Mental Health and Domestic Violence in Bangladesh

This article investigates the experiences of pregnant women in rural Bangladesh that are exposed to lifetime domestic violence (DV). According to the study, the research on this subject is scarce, and the connection between the mental health of pregnant women and domestic violence is rarely discussed. Researchers try to find a correlation between the type of domestic violence and its effect on women’s mental health. Moreover, the authors aim to find a connection between domestic violence and cortisol levels in pregnant women. According to Ziaei, Frith, Ekström, and Naved (2016), domestic violence can be divided into several types, including “physical, sexual, emotional domestic violence and controlling behavior” (par. 2). Therefore, the authors explore which kind of violence is the most damaging to pregnant women’s health.

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The article uses quantitative methods to determine the rates of domestic violence, levels of emotional distress, and amounts of salivary cortisol in pregnant women. Researchers come to some conclusions. First of all, the study reveals that emotional abuse along with controlling behavior can be considered the most damaging type of domestic violence. For example, the outcome of emotional abuse is represented by high levels of distress in the highest proportion of women that reported having the mentioned experience. Moreover, severe physical abuse is also linked to emotional distress. However, the authors do not establish any connections between domestic violence and levels of salivary cortisol in pregnant women. On the other hand, the correlation between different types of violence and mental health is visible. Moreover, the aspect of the duration of domestic violence is also influential. Thus, the authors conclude that women, who experienced lifelong abuse, are more susceptible to emotional distress. Furthermore, emotional abuse seems to be the type of domestic violence that affects women the most.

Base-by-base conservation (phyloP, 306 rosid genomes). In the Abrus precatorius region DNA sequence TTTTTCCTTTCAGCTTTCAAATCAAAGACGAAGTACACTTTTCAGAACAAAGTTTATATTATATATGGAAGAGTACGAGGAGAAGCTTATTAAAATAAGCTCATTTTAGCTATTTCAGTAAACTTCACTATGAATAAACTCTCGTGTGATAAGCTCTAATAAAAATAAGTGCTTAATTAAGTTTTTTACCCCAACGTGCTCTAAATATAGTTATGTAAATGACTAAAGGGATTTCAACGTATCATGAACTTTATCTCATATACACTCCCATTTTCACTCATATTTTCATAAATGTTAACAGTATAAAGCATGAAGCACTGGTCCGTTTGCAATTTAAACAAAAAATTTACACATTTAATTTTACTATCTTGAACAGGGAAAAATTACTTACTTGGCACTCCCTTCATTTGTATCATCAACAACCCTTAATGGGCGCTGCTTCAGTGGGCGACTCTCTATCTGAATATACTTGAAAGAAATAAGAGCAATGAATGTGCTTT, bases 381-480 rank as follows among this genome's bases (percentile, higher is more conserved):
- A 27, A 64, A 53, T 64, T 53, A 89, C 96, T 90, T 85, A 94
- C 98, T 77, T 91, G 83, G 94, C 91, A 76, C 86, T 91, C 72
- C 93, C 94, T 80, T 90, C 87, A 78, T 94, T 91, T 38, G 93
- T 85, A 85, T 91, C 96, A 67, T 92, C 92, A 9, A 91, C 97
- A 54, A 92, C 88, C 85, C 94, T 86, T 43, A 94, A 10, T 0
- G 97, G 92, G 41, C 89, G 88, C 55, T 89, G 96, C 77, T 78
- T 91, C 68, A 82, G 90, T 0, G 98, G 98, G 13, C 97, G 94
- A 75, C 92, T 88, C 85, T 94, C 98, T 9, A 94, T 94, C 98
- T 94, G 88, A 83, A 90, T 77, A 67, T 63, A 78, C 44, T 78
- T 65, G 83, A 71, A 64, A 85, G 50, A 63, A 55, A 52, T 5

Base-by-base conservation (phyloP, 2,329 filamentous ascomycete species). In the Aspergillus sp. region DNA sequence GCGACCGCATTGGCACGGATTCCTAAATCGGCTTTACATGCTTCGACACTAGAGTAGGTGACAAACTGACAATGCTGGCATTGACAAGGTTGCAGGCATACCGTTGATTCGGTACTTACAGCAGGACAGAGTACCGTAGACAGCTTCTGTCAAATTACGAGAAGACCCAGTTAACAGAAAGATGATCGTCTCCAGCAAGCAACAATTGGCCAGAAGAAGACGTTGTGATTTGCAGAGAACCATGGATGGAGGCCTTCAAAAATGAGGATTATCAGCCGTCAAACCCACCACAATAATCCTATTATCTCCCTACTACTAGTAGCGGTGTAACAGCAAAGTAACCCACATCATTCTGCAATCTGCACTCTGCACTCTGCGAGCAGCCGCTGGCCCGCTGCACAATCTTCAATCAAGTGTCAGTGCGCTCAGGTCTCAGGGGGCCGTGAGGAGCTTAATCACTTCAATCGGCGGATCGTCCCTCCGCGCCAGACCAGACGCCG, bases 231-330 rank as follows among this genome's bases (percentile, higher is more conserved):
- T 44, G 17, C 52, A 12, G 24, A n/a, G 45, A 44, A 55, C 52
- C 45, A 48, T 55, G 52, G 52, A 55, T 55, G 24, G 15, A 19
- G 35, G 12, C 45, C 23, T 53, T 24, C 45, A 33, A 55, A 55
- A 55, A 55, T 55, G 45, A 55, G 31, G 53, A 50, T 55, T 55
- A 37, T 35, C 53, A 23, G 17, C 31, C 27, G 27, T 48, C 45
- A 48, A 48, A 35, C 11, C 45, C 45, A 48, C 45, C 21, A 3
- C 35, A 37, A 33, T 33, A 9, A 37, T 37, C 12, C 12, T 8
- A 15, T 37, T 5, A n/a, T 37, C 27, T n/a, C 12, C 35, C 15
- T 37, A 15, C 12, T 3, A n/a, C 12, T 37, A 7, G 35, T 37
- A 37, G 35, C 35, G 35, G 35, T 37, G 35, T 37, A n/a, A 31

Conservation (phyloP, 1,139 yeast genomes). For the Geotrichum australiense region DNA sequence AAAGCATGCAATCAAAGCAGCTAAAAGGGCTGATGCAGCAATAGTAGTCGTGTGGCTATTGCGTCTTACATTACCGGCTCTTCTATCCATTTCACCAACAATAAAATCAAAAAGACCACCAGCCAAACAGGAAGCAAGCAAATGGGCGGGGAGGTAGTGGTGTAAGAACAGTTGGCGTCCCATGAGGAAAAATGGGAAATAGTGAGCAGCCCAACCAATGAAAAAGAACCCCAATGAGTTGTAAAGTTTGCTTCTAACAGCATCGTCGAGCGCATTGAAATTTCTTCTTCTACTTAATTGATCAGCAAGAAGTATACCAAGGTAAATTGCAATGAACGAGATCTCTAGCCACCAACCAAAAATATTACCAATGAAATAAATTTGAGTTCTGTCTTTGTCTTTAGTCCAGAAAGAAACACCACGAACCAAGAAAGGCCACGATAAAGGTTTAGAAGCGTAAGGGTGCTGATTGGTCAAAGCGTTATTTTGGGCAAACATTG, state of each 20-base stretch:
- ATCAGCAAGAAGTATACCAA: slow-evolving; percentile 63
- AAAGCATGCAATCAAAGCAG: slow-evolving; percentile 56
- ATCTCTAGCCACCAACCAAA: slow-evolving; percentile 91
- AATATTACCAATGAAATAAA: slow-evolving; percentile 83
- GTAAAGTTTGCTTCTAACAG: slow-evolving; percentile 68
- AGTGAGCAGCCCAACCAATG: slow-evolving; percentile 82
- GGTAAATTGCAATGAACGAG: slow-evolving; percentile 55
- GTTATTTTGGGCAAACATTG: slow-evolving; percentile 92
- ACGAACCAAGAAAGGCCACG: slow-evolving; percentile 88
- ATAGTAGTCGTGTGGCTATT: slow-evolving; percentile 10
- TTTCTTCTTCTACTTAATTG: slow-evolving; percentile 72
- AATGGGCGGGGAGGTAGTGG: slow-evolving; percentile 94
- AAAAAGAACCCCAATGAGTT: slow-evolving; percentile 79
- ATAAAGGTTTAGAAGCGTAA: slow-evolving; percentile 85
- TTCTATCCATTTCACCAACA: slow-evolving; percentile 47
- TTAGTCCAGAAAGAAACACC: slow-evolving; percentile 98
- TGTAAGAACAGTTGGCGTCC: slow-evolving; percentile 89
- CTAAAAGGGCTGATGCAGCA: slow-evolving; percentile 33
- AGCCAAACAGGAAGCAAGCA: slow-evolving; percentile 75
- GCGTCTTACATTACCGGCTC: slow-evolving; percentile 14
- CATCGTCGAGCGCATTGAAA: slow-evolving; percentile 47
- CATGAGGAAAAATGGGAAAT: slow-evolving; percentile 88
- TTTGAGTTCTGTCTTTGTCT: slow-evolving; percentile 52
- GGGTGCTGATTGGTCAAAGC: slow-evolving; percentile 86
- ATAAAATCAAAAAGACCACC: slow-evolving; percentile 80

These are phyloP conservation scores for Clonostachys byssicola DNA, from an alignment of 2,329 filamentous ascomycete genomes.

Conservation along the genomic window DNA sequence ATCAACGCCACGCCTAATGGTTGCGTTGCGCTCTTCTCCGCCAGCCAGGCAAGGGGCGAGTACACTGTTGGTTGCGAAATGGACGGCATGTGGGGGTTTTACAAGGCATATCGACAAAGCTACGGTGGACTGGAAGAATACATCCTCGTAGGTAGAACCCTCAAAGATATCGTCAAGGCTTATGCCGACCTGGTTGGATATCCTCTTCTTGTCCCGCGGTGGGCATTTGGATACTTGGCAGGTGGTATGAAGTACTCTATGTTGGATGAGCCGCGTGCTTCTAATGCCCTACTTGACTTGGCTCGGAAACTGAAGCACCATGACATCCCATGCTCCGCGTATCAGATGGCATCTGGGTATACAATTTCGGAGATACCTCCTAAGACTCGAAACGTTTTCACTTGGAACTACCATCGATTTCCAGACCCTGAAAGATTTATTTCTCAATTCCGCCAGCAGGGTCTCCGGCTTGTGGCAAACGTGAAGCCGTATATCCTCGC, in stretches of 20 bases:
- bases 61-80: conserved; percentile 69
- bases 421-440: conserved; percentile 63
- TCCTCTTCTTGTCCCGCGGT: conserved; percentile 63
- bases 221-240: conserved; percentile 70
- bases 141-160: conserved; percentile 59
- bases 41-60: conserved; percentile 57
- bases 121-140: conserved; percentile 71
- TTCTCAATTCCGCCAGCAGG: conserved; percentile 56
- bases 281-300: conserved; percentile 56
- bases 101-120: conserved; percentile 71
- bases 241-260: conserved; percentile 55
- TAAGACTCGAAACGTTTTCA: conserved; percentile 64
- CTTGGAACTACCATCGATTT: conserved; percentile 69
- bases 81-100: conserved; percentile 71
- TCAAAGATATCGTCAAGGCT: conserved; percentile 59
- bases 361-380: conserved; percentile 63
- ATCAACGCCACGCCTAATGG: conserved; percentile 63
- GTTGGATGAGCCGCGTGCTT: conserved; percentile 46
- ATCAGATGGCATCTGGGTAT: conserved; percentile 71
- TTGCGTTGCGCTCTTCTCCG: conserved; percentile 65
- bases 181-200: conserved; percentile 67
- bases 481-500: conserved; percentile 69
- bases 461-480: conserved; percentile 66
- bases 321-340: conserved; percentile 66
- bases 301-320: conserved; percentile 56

References

Ziaei, S., Frith, A. L., Ekström, E. C., & Naved, R. T. (2016). Experiencing lifetime domestic violence: Associations with mental health and stress among pregnant women in rural Bangladesh: The MINIMat randomized trial. PLoS One, 11(12), e0168103.

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StudyCorgi. (2020, November 6). Mental Health and Domestic Violence in Bangladesh. Retrieved from https://studycorgi.com/mental-health-and-domestic-violence-in-bangladesh/

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"Mental Health and Domestic Violence in Bangladesh." StudyCorgi, 6 Nov. 2020, studycorgi.com/mental-health-and-domestic-violence-in-bangladesh/.

1. StudyCorgi. "Mental Health and Domestic Violence in Bangladesh." November 6, 2020. https://studycorgi.com/mental-health-and-domestic-violence-in-bangladesh/.


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StudyCorgi. "Mental Health and Domestic Violence in Bangladesh." November 6, 2020. https://studycorgi.com/mental-health-and-domestic-violence-in-bangladesh/.

References

StudyCorgi. 2020. "Mental Health and Domestic Violence in Bangladesh." November 6, 2020. https://studycorgi.com/mental-health-and-domestic-violence-in-bangladesh/.

References

StudyCorgi. (2020) 'Mental Health and Domestic Violence in Bangladesh'. 6 November.

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